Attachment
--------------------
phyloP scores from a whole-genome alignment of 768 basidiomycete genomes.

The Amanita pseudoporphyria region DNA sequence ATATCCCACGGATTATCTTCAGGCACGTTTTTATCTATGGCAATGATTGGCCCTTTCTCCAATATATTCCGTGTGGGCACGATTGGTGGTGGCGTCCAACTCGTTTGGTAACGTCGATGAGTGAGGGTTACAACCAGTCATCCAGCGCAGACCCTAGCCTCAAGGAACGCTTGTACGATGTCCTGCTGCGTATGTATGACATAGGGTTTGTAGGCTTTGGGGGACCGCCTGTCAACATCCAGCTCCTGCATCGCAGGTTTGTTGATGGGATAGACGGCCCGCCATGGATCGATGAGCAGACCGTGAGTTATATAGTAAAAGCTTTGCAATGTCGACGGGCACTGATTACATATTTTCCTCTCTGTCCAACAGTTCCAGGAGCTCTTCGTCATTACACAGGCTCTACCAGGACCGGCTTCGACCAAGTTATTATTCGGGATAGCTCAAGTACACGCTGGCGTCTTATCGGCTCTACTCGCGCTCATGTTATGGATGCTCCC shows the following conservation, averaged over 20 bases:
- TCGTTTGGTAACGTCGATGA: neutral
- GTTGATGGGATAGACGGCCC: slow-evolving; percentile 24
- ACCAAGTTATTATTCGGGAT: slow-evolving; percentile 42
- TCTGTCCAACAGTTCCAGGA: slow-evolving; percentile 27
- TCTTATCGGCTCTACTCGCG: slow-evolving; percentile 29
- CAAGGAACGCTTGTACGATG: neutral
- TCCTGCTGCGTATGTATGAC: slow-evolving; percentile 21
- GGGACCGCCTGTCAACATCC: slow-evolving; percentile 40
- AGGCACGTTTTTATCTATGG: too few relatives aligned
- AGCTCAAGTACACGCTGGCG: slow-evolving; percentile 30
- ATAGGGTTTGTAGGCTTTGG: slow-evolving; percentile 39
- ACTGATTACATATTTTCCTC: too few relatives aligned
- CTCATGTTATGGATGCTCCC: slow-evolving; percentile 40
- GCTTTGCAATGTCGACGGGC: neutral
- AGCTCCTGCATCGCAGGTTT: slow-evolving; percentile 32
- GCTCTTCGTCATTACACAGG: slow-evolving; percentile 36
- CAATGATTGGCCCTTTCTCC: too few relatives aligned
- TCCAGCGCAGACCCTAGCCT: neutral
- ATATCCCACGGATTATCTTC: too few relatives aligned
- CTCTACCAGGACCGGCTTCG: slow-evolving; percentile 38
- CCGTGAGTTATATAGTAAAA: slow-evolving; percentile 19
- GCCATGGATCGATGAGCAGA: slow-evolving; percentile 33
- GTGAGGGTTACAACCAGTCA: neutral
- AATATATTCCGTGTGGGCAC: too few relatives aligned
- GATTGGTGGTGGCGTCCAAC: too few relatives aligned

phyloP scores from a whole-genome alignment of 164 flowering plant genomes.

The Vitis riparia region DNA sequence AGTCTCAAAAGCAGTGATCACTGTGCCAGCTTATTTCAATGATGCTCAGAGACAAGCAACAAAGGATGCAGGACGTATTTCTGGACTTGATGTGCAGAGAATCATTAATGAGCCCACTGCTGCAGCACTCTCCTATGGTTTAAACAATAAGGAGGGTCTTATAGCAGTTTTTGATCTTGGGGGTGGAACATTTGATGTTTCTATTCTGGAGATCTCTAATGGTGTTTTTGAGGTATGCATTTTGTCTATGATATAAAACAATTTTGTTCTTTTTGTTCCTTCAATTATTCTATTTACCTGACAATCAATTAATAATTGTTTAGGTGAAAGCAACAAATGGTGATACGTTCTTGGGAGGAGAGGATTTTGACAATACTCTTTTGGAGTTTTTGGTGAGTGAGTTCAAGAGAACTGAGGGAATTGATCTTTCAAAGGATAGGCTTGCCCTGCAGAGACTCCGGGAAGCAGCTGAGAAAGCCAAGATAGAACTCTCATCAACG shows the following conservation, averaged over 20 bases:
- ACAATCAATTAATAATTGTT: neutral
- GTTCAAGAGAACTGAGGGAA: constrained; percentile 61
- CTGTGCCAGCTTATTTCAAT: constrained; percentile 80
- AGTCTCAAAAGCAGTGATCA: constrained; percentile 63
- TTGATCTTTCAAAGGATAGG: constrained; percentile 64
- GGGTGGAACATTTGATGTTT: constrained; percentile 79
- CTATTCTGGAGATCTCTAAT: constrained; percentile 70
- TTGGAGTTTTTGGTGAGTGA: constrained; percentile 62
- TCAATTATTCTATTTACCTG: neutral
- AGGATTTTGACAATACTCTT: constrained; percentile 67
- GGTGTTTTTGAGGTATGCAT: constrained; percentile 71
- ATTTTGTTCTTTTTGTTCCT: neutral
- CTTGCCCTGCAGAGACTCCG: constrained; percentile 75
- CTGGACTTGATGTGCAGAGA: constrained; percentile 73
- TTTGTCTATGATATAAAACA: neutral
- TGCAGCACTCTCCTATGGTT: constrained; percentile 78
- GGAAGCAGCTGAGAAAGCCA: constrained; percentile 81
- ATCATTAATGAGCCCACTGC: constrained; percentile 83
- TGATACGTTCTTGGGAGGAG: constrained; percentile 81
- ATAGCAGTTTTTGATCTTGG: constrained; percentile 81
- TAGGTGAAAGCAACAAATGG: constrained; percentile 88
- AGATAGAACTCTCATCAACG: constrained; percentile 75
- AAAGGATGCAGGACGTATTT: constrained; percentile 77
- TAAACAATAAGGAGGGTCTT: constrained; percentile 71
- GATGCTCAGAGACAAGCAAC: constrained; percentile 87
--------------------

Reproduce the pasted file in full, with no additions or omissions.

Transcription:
phyloP scores from a whole-genome alignment of 768 basidiomycete genomes.

The Amanita pseudoporphyria region DNA sequence ATATCCCACGGATTATCTTCAGGCACGTTTTTATCTATGGCAATGATTGGCCCTTTCTCCAATATATTCCGTGTGGGCACGATTGGTGGTGGCGTCCAACTCGTTTGGTAACGTCGATGAGTGAGGGTTACAACCAGTCATCCAGCGCAGACCCTAGCCTCAAGGAACGCTTGTACGATGTCCTGCTGCGTATGTATGACATAGGGTTTGTAGGCTTTGGGGGACCGCCTGTCAACATCCAGCTCCTGCATCGCAGGTTTGTTGATGGGATAGACGGCCCGCCATGGATCGATGAGCAGACCGTGAGTTATATAGTAAAAGCTTTGCAATGTCGACGGGCACTGATTACATATTTTCCTCTCTGTCCAACAGTTCCAGGAGCTCTTCGTCATTACACAGGCTCTACCAGGACCGGCTTCGACCAAGTTATTATTCGGGATAGCTCAAGTACACGCTGGCGTCTTATCGGCTCTACTCGCGCTCATGTTATGGATGCTCCC shows the following conservation, averaged over 20 bases:
- TCGTTTGGTAACGTCGATGA: neutral
- GTTGATGGGATAGACGGCCC: slow-evolving; percentile 24
- ACCAAGTTATTATTCGGGAT: slow-evolving; percentile 42
- TCTGTCCAACAGTTCCAGGA: slow-evolving; percentile 27
- TCTTATCGGCTCTACTCGCG: slow-evolving; percentile 29
- CAAGGAACGCTTGTACGATG: neutral
- TCCTGCTGCGTATGTATGAC: slow-evolving; percentile 21
- GGGACCGCCTGTCAACATCC: slow-evolving; percentile 40
- AGGCACGTTTTTATCTATGG: too few relatives aligned
- AGCTCAAGTACACGCTGGCG: slow-evolving; percentile 30
- ATAGGGTTTGTAGGCTTTGG: slow-evolving; percentile 39
- ACTGATTACATATTTTCCTC: too few relatives aligned
- CTCATGTTATGGATGCTCCC: slow-evolving; percentile 40
- GCTTTGCAATGTCGACGGGC: neutral
- AGCTCCTGCATCGCAGGTTT: slow-evolving; percentile 32
- GCTCTTCGTCATTACACAGG: slow-evolving; percentile 36
- CAATGATTGGCCCTTTCTCC: too few relatives aligned
- TCCAGCGCAGACCCTAGCCT: neutral
- ATATCCCACGGATTATCTTC: too few relatives aligned
- CTCTACCAGGACCGGCTTCG: slow-evolving; percentile 38
- CCGTGAGTTATATAGTAAAA: slow-evolving; percentile 19
- GCCATGGATCGATGAGCAGA: slow-evolving; percentile 33
- GTGAGGGTTACAACCAGTCA: neutral
- AATATATTCCGTGTGGGCAC: too few relatives aligned
- GATTGGTGGTGGCGTCCAAC: too few relatives aligned

phyloP scores from a whole-genome alignment of 164 flowering plant genomes.

The Vitis riparia region DNA sequence AGTCTCAAAAGCAGTGATCACTGTGCCAGCTTATTTCAATGATGCTCAGAGACAAGCAACAAAGGATGCAGGACGTATTTCTGGACTTGATGTGCAGAGAATCATTAATGAGCCCACTGCTGCAGCACTCTCCTATGGTTTAAACAATAAGGAGGGTCTTATAGCAGTTTTTGATCTTGGGGGTGGAACATTTGATGTTTCTATTCTGGAGATCTCTAATGGTGTTTTTGAGGTATGCATTTTGTCTATGATATAAAACAATTTTGTTCTTTTTGTTCCTTCAATTATTCTATTTACCTGACAATCAATTAATAATTGTTTAGGTGAAAGCAACAAATGGTGATACGTTCTTGGGAGGAGAGGATTTTGACAATACTCTTTTGGAGTTTTTGGTGAGTGAGTTCAAGAGAACTGAGGGAATTGATCTTTCAAAGGATAGGCTTGCCCTGCAGAGACTCCGGGAAGCAGCTGAGAAAGCCAAGATAGAACTCTCATCAACG shows the following conservation, averaged over 20 bases:
- ACAATCAATTAATAATTGTT: neutral
- GTTCAAGAGAACTGAGGGAA: constrained; percentile 61
- CTGTGCCAGCTTATTTCAAT: constrained; percentile 80
- AGTCTCAAAAGCAGTGATCA: constrained; percentile 63
- TTGATCTTTCAAAGGATAGG: constrained; percentile 64
- GGGTGGAACATTTGATGTTT: constrained; percentile 79
- CTATTCTGGAGATCTCTAAT: constrained; percentile 70
- TTGGAGTTTTTGGTGAGTGA: constrained; percentile 62
- TCAATTATTCTATTTACCTG: neutral
- AGGATTTTGACAATACTCTT: constrained; percentile 67
- GGTGTTTTTGAGGTATGCAT: constrained; percentile 71
- ATTTTGTTCTTTTTGTTCCT: neutral
- CTTGCCCTGCAGAGACTCCG: constrained; percentile 75
- CTGGACTTGATGTGCAGAGA: constrained; percentile 73
- TTTGTCTATGATATAAAACA: neutral
- TGCAGCACTCTCCTATGGTT: constrained; percentile 78
- GGAAGCAGCTGAGAAAGCCA: constrained; percentile 81
- ATCATTAATGAGCCCACTGC: constrained; percentile 83
- TGATACGTTCTTGGGAGGAG: constrained; percentile 81
- ATAGCAGTTTTTGATCTTGG: constrained; percentile 81
- TAGGTGAAAGCAACAAATGG: constrained; percentile 88
- AGATAGAACTCTCATCAACG: constrained; percentile 75
- AAAGGATGCAGGACGTATTT: constrained; percentile 77
- TAAACAATAAGGAGGGTCTT: constrained; percentile 71
- GATGCTCAGAGACAAGCAAC: constrained; percentile 87